Tag Archives: avalanche lily

Belly Biology: yellow wild flower surprise

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Belly Biology. I invented the phrase for workshops and daily programs that I taught at Port Townsend Marine Science Center. Basically it means to lay on your belly and see what you can see, most often laying on the dock and looking at what lives under it. Now a good DSLR’s flexible LCD screen can save me the stretch but I still came home with pitch on my jeans, really, from laying on my planet. Try it! Next best thing to laying on my back and looking at clouds!

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Butter Cup (Ranunculaceae)and Avalanche Lily (Erythronium grandiflorum) Note this Avalanche Lily supports 7 blossoms with one stem. Commonly the plant produces 1 blossom per stem. They are edible but don’t store well. Use them to top salad or cake and serve as soon as possible or eat them in the wild but only a few per patch to preserve the patch. This is the first edible wild flower to spring forth in spring, Rocky Mountains, USA.

Weekly Photo Challenge:  Surprise Shot with Olympus OM-D 5 set on close up scene, camera on ground. You don’t have to actually lay on your belly but it’s awe-fully fun if you do.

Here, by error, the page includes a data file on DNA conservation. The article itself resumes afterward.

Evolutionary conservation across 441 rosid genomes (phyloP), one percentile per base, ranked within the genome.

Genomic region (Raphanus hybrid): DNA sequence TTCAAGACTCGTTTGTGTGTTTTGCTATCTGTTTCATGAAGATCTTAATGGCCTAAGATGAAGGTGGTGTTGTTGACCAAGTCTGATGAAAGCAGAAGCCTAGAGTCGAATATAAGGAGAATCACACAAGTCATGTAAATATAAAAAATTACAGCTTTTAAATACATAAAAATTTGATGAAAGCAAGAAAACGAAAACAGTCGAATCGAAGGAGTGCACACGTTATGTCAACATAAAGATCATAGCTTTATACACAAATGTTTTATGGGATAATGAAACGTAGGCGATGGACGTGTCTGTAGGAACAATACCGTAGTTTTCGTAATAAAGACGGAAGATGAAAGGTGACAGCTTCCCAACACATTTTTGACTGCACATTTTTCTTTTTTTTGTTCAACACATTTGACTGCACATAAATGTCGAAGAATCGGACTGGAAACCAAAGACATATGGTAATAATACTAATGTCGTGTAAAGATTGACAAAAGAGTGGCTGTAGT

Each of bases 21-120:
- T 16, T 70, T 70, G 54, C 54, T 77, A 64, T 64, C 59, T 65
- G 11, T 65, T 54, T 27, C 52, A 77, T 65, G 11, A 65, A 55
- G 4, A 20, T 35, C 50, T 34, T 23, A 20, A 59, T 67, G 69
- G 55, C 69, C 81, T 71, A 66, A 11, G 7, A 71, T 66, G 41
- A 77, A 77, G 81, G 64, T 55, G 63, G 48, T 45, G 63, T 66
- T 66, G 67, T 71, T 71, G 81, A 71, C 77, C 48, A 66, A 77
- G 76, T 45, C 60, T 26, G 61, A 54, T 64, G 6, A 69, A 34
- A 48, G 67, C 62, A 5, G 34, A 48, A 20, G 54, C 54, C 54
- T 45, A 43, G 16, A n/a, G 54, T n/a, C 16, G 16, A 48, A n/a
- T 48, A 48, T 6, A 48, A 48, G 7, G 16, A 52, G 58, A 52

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Forest foraging

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Forest foraging today provided spicy watercress (Nasturtium officianale) and sweet yellow avalanche lily (Erythronium grandiflorum – Pursh) to lively up my salad. Though I was seeking illusive morel mushrooms, I found other delicious and nutritious plants to harvest on my spring trek. I grazed as I hiked and brought home a small harvest to embellish tonight’s salad.

5 things to know about Nasturtium officianale

  • It’s related to mustard greens, cabbage, and arugula and tastes spicy like them.
  • It keeps well a few days submerged in water and stored in the fridge.
  • Modern science has identified more than 15 essential vitamins and minerals contained in this one herb – more iron than spinach, more calcium than milk, and more vitamin C than oranges.
  • It is known for preventing or treating cancer.
  • Vitamin K is by far the most prominent nutrient in watercress, with 312% of the daily recommended value. It forms and strengthens the bones and limits neuronal damage in the brain, which is helpful in treating Alzheimer’s disease.

5 things to know about Erythronium grandiflorum – Pursh

  • Since it often appears at the edge of receding snow banks it is often called snow lily, glacier lily, yellow avalanche-lily,  and it’s known as dogtooth violet, trout lily, and fawn lily. People who live in my community call it deer tongue but that is more often used for a different wild flower.
  • It’s related to the Lily family and it’s stamens can be white, yellow, or red. Usually all the flowers in a patch have the same color stamens.
  • You can eat the flower, seeds, and bulbs. Leaves are edible, too, but only eaten in emergencies as bulbs need the leaves to provide nutrients to sustain the plant.
  • This edible wildflower grows in western Canada and U. S., especially in the Rocky Mountains.
  • Elk and deer relish the foliage. Grizzly bears and black bears use their claws to comb through the soil unearthing the nutritious bulbs.

More posts about edible wild foods are here and here.

Weekly Photo Challenge: dinnertime